Unprecedented turbulence and competitive pressure in all sectors mean businesses are increasingly concerned about leadership’s impact. They no longer simply trust that assessment and development will produce results.
Increasingly, we find that Heads of Talent and Leadership Development are asking three big questions:
- How can we keep leadership capability relevant to an external context that’s constantly changing?
- How can we achieve real shifts in leadership behaviour, not just once, but whenever needed to deliver greater impact?
- And how can we ensure that leaders – regardless of career stage – make an impact in the here and now?
1. Create a Development-Led Leadership Strategy
When it comes to building leadership, there are two ways to travel: navigate a course toward a specific destination; or discover new routes in a chosen direction. Talent Management is about navigation – piloting a changing leadership population across the gap to a desired future. By contrast, Leadership Development is about discovery – exploring islands, surviving storms, and being ready to change direction. Answering the three big impact questions requires a development-led Leadership Strategy that sets off from where we really are and discovers what’s possible.
Start with the ‘leadership ask’. What must your leaders achieve and what external context must they weather? Factor in your business and organisational strategies – your intended response to the environment – and the corporate ‘life events’ that lie ahead. Draw together the key leadership challenges and, in turn, the leadership work to be done. And, crucially, specify the mindset and skillsets – and implicit shifts – needed to do it.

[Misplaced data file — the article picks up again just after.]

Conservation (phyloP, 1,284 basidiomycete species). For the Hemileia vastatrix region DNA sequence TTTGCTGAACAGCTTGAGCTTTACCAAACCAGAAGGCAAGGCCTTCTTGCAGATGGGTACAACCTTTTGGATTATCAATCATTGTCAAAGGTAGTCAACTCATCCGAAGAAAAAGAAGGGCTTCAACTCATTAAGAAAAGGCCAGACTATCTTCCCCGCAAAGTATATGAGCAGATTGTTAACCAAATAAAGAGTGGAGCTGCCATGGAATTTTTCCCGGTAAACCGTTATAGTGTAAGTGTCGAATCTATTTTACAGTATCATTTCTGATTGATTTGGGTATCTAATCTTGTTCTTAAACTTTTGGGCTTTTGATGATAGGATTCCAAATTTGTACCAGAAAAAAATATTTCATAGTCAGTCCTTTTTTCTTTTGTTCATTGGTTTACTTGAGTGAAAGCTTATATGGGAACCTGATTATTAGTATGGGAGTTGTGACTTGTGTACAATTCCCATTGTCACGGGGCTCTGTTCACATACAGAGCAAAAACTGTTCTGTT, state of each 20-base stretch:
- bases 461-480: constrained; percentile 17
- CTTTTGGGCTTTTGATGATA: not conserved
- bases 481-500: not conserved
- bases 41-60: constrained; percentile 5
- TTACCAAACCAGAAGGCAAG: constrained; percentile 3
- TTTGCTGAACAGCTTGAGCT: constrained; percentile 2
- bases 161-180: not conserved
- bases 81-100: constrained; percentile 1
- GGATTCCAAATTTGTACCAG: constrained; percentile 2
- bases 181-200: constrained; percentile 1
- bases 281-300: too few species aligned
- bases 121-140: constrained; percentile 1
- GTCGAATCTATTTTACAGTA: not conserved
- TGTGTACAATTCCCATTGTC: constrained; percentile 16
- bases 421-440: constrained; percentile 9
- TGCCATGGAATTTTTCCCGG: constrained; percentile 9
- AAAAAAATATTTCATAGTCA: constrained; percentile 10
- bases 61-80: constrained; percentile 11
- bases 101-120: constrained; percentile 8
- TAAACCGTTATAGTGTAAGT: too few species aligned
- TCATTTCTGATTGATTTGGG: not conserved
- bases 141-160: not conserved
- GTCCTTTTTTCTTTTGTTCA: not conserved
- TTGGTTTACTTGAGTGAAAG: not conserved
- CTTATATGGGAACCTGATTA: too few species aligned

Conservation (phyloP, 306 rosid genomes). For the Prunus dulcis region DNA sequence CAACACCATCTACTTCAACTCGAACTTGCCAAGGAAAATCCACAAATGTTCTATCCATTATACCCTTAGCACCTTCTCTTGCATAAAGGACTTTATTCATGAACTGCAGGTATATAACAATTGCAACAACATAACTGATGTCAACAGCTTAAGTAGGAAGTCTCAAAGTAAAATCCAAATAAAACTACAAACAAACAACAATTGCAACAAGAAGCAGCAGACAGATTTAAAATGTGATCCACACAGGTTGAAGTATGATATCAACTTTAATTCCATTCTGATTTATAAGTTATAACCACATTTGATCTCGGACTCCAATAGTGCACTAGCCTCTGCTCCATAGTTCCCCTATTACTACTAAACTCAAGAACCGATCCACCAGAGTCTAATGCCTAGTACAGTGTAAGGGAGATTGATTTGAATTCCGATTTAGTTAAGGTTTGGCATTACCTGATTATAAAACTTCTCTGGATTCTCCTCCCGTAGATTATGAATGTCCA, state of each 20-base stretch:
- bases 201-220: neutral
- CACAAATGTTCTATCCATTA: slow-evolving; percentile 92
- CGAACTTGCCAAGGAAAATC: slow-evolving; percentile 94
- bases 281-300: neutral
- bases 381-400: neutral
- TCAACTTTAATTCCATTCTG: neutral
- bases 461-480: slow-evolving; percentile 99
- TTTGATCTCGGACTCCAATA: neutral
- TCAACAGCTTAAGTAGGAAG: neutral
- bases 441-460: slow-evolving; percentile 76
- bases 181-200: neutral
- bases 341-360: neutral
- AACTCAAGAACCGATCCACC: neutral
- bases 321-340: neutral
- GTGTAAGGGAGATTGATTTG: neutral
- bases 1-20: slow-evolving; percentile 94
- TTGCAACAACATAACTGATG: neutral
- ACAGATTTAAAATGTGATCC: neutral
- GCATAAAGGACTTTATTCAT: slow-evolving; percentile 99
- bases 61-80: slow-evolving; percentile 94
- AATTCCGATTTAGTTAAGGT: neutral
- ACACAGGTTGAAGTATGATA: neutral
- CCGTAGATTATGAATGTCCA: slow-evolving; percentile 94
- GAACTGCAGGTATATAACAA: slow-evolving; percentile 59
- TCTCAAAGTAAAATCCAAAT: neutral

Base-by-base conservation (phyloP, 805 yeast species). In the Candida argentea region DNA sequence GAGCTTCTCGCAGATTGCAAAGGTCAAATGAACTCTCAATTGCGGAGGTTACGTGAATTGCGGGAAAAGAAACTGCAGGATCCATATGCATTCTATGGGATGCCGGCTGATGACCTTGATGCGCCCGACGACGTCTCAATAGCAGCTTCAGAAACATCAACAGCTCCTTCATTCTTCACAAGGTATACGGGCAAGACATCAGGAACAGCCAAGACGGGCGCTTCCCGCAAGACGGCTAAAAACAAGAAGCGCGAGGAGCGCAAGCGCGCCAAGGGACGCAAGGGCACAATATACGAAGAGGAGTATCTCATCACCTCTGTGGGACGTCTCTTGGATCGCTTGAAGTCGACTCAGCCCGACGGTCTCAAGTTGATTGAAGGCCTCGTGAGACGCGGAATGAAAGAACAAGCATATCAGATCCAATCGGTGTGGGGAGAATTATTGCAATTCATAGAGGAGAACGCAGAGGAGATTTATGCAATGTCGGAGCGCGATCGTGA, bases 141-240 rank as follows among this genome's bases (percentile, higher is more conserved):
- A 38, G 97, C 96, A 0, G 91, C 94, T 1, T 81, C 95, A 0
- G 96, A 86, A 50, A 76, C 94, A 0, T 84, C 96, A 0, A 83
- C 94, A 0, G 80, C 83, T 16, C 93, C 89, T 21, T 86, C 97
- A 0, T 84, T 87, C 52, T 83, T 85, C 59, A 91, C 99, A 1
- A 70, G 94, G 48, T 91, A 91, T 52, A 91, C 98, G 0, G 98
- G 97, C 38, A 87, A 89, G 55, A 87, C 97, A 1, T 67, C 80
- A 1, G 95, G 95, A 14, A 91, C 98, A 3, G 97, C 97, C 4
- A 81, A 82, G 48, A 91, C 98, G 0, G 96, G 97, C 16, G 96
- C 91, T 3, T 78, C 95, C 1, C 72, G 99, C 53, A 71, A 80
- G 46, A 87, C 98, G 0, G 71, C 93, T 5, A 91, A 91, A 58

Next, analyse the internal context to see how the organisation and its culture might need to change, both to make strategy happen and to foster rather than frustrate new leadership behaviours. Those behaviours will be the joint product of mindset, skillset and organisational context – and context is often the most powerful of the three. Finally, be clear about how, and how much, each influences your leaders’ behaviours to determine how to stage the shifts you want.
2. Implement for Sustained Real-World Impact
Start strategy implementation with a hard look at your leadership capabilities. Measure your individual leaders and your bench strength against the new challenges, mindset and skillsets you’ve defined. Then use the understanding you and your leaders gain from the assessment experience to raise your game. Create development that focuses on real business goals and simulates situations your leaders will encounter. And think about in-the-moment readiness: have leadership teams ‘war game’ upcoming battles – such as making an acquisition, adopting a new business model, or initiating agile working.
Finally, design and kick start the process you’ll use to maintain impact. Go on monitoring the environment and translate what you discover into new mindset, skillset, and context changes that keep you in synch with – or ahead of – the external context. And make re-running your measurement, development and shift cycles a core organisational routine.
The thinking behind a development-led Leadership Strategy is demanding, but it yields insights you won’t get in any other way. The logic is straightforward – define the ‘ask’, understand your strengths, raise your game. And the outcome is real leadership impact for the business.